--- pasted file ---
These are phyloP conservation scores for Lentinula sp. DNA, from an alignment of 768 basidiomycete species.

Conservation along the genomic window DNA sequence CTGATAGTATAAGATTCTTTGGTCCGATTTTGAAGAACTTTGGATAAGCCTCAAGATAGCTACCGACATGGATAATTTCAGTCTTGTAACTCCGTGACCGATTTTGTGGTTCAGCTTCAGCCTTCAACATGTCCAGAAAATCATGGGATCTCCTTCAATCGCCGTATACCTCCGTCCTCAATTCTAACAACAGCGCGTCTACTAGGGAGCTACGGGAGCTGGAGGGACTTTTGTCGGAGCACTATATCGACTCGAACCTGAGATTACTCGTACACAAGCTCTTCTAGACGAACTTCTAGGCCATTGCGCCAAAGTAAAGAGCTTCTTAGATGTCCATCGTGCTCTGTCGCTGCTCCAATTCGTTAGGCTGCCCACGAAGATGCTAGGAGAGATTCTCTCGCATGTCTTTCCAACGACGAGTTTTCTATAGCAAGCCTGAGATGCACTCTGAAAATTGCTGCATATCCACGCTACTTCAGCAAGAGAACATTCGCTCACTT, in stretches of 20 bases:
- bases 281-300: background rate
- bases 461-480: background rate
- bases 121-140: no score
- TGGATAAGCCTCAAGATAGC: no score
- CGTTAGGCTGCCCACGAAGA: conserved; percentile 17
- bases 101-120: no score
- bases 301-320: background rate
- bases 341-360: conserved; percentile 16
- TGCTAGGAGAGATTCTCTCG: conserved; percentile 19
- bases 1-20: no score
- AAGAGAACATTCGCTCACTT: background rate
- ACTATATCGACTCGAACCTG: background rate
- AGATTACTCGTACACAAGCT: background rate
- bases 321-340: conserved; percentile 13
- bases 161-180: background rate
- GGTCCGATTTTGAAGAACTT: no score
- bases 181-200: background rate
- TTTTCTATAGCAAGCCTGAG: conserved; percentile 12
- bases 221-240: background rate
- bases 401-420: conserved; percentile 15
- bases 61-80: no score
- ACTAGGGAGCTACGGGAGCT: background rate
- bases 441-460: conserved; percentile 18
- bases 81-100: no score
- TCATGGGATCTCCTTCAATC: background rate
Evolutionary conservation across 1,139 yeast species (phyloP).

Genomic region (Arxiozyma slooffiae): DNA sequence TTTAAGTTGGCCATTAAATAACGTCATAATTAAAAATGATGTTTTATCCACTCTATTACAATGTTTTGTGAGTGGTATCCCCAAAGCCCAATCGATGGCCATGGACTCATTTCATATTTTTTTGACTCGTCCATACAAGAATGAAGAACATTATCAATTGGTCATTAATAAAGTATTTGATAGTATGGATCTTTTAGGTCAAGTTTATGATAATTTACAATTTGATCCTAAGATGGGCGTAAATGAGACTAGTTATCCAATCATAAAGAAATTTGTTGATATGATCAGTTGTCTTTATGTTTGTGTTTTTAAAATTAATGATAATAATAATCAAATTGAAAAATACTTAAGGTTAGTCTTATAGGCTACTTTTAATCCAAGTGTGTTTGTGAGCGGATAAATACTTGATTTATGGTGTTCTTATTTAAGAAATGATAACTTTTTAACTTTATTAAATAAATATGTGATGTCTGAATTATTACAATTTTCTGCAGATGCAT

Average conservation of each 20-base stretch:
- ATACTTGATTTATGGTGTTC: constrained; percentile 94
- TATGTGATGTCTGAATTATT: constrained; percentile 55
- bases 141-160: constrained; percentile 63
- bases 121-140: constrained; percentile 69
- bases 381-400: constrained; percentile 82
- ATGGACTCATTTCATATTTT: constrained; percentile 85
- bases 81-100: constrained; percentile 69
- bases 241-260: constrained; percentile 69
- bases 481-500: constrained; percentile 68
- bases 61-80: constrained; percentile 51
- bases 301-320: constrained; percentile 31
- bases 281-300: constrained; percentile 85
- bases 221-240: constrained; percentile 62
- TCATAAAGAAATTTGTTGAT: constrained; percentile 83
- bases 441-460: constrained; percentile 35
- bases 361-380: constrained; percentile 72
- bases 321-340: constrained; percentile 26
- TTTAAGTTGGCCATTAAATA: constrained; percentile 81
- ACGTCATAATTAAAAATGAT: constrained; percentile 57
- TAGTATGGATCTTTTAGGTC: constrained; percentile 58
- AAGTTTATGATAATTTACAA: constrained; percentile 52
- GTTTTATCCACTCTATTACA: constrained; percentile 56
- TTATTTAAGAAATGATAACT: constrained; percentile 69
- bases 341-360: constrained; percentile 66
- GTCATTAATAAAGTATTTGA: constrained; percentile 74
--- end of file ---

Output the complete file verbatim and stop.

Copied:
These are phyloP conservation scores for Lentinula sp. DNA, from an alignment of 768 basidiomycete species.

Conservation along the genomic window DNA sequence CTGATAGTATAAGATTCTTTGGTCCGATTTTGAAGAACTTTGGATAAGCCTCAAGATAGCTACCGACATGGATAATTTCAGTCTTGTAACTCCGTGACCGATTTTGTGGTTCAGCTTCAGCCTTCAACATGTCCAGAAAATCATGGGATCTCCTTCAATCGCCGTATACCTCCGTCCTCAATTCTAACAACAGCGCGTCTACTAGGGAGCTACGGGAGCTGGAGGGACTTTTGTCGGAGCACTATATCGACTCGAACCTGAGATTACTCGTACACAAGCTCTTCTAGACGAACTTCTAGGCCATTGCGCCAAAGTAAAGAGCTTCTTAGATGTCCATCGTGCTCTGTCGCTGCTCCAATTCGTTAGGCTGCCCACGAAGATGCTAGGAGAGATTCTCTCGCATGTCTTTCCAACGACGAGTTTTCTATAGCAAGCCTGAGATGCACTCTGAAAATTGCTGCATATCCACGCTACTTCAGCAAGAGAACATTCGCTCACTT, in stretches of 20 bases:
- bases 281-300: background rate
- bases 461-480: background rate
- bases 121-140: no score
- TGGATAAGCCTCAAGATAGC: no score
- CGTTAGGCTGCCCACGAAGA: conserved; percentile 17
- bases 101-120: no score
- bases 301-320: background rate
- bases 341-360: conserved; percentile 16
- TGCTAGGAGAGATTCTCTCG: conserved; percentile 19
- bases 1-20: no score
- AAGAGAACATTCGCTCACTT: background rate
- ACTATATCGACTCGAACCTG: background rate
- AGATTACTCGTACACAAGCT: background rate
- bases 321-340: conserved; percentile 13
- bases 161-180: background rate
- GGTCCGATTTTGAAGAACTT: no score
- bases 181-200: background rate
- TTTTCTATAGCAAGCCTGAG: conserved; percentile 12
- bases 221-240: background rate
- bases 401-420: conserved; percentile 15
- bases 61-80: no score
- ACTAGGGAGCTACGGGAGCT: background rate
- bases 441-460: conserved; percentile 18
- bases 81-100: no score
- TCATGGGATCTCCTTCAATC: background rate
Evolutionary conservation across 1,139 yeast species (phyloP).

Genomic region (Arxiozyma slooffiae): DNA sequence TTTAAGTTGGCCATTAAATAACGTCATAATTAAAAATGATGTTTTATCCACTCTATTACAATGTTTTGTGAGTGGTATCCCCAAAGCCCAATCGATGGCCATGGACTCATTTCATATTTTTTTGACTCGTCCATACAAGAATGAAGAACATTATCAATTGGTCATTAATAAAGTATTTGATAGTATGGATCTTTTAGGTCAAGTTTATGATAATTTACAATTTGATCCTAAGATGGGCGTAAATGAGACTAGTTATCCAATCATAAAGAAATTTGTTGATATGATCAGTTGTCTTTATGTTTGTGTTTTTAAAATTAATGATAATAATAATCAAATTGAAAAATACTTAAGGTTAGTCTTATAGGCTACTTTTAATCCAAGTGTGTTTGTGAGCGGATAAATACTTGATTTATGGTGTTCTTATTTAAGAAATGATAACTTTTTAACTTTATTAAATAAATATGTGATGTCTGAATTATTACAATTTTCTGCAGATGCAT

Average conservation of each 20-base stretch:
- ATACTTGATTTATGGTGTTC: constrained; percentile 94
- TATGTGATGTCTGAATTATT: constrained; percentile 55
- bases 141-160: constrained; percentile 63
- bases 121-140: constrained; percentile 69
- bases 381-400: constrained; percentile 82
- ATGGACTCATTTCATATTTT: constrained; percentile 85
- bases 81-100: constrained; percentile 69
- bases 241-260: constrained; percentile 69
- bases 481-500: constrained; percentile 68
- bases 61-80: constrained; percentile 51
- bases 301-320: constrained; percentile 31
- bases 281-300: constrained; percentile 85
- bases 221-240: constrained; percentile 62
- TCATAAAGAAATTTGTTGAT: constrained; percentile 83
- bases 441-460: constrained; percentile 35
- bases 361-380: constrained; percentile 72
- bases 321-340: constrained; percentile 26
- TTTAAGTTGGCCATTAAATA: constrained; percentile 81
- ACGTCATAATTAAAAATGAT: constrained; percentile 57
- TAGTATGGATCTTTTAGGTC: constrained; percentile 58
- AAGTTTATGATAATTTACAA: constrained; percentile 52
- GTTTTATCCACTCTATTACA: constrained; percentile 56
- TTATTTAAGAAATGATAACT: constrained; percentile 69
- bases 341-360: constrained; percentile 66
- GTCATTAATAAAGTATTTGA: constrained; percentile 74